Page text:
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Squeezing More Data From A Drop Of Blood

Researchers at Royal Philips Electronics (PHG) are developing pinprick blood sensors that can detect certain diseases within minutes. Today's blood screens can't spot malaria at an early stage, when the infection is still treatable, because the tests don't pick up trace particles of the malaria parasite. But one of Philips' sensors can do so by analyzing how a laser is refracted by a drop of blood.

In the U.S. and Europe the biggest application might be in cardiac care. Today, when a patient shows up sweating and complaining of mild chest pain, physicians might conclude wrongly that it's the flu. Using tiny magnetic particles, one of the new sensors would detect elevated blood levels of troponin, a protein emitted when a heart is under stress, and guide doctors to diagnose a heart attack.

Working at the company's labs in Eindhoven, the Netherlands, Philips researchers are testing prototypes on synthetic solutions and blood. They're also working to shrink the portable analysis systems to the size of laptop computers, with the goal of bringing them to market as early as 2009.

People recharge their electric toothbrushes by standing them in a cradle that emits an electromagnetic field. So why not use a similar approach to recharge implanted medical devices?

One product that may soon benefit from this thinking is a tiny device that treats urinary incontinence. The size of an inch-long matchstick, it works by restoring signaling function to defective nerve tissue. The implant, made by Advanced Bionics, is already available in Europe and is undergoing clinical trials in the U.S. The company believes it also could help patients with Parkinson's, epilepsy, and spinal-cord injuries.

Now the goal is to incorporate minuscule batteries developed in a collaboration led by Robert West, head of the University of Wisconsin's Organosilicon Research Center. Since they're recharged simply by a magnetic pad placed on or near the body, the batteries could last 10 years or more before requiring surgical replacement. They might work for larger implanted defibrillators as well.

Ever find yourself paging through a book or magazine at a friend's house and wishing you could just scan it and save it for later? NEC has a way to soup up a cell phone to do this, using 3D imaging software integrated with a digital camera.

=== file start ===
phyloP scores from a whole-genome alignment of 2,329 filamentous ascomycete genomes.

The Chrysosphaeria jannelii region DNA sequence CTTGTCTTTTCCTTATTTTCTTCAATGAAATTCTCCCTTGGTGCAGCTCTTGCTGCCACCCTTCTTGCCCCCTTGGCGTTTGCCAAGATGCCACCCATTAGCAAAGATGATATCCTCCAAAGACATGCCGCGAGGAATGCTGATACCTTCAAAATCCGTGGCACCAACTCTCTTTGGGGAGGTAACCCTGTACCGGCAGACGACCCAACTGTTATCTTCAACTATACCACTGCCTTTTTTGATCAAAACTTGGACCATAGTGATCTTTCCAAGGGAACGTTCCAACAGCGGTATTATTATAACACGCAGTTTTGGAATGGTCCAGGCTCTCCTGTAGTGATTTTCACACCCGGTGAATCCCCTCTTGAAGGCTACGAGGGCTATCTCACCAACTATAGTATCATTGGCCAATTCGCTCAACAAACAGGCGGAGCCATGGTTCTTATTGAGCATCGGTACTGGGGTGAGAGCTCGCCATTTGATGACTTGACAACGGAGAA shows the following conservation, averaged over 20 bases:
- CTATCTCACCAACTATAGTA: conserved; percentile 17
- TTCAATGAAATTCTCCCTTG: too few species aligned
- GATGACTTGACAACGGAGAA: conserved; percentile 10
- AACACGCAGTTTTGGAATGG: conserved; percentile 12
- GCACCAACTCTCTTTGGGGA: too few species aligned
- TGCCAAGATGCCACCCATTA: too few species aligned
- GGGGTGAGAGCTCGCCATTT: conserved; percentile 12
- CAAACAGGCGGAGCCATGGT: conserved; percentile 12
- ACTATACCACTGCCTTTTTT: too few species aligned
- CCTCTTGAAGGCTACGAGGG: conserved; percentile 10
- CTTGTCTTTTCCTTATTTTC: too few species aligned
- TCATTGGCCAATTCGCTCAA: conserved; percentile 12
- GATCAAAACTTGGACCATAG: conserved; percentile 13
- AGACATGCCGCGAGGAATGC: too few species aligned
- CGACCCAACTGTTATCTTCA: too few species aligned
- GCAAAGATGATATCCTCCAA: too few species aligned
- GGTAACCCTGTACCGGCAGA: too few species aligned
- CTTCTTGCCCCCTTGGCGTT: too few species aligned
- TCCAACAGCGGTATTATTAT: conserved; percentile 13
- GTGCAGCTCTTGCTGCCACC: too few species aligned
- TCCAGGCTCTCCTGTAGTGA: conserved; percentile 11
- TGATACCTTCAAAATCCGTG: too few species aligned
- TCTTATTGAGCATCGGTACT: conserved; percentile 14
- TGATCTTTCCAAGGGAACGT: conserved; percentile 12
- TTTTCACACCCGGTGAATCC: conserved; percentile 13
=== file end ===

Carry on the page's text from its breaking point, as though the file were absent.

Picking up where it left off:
The phone works by taking dozens of tiny snapshots when you wave it across a page in a zigzag pattern. Within seconds, optical character-recognition software in the phone uses the edge of the page as a frame and knits together the overlapping snapshots into a seamless whole. It can even detect when the page isn't lying flat and straighten a distorted image.

NEC says it may also bundle some phones with Adobe Systems' popular Acrobat document software. And to ease publishers' fears that people will start scanning everything in sight, NEC could embed sound effects that can't be muted, which announce when scanning is in progress. Sales could begin within two years.

-- Most people equate solar flares with radio blackouts and adverse weather events. But it turns out they do good, too. Measurements taken on the International Space Station in September indicate that when flares erupt, they shoot out not only massive streams of hot gases but also magnetic fields. These deflect cosmic rays that would otherwise pose potential hazards for astronauts in orbit. A single eruption can lessen cosmic rays for weeks at a stretch, the scientists report.

-- Like settlers in the Oklahoma land rush of 1889, private and public entities have staked claim to 20% of the human genome, report two researchers at Massachusetts Institute of Technology. Of the more than 4,000 genes protected by patents, nearly two-thirds are owned by corporations, and 28% belong to universities, the two say in a paper to be discussed on Nov. 1 at the annual meeting of the American Institute of Chemical Engineers. Most of the patented genes are associated with cancer.

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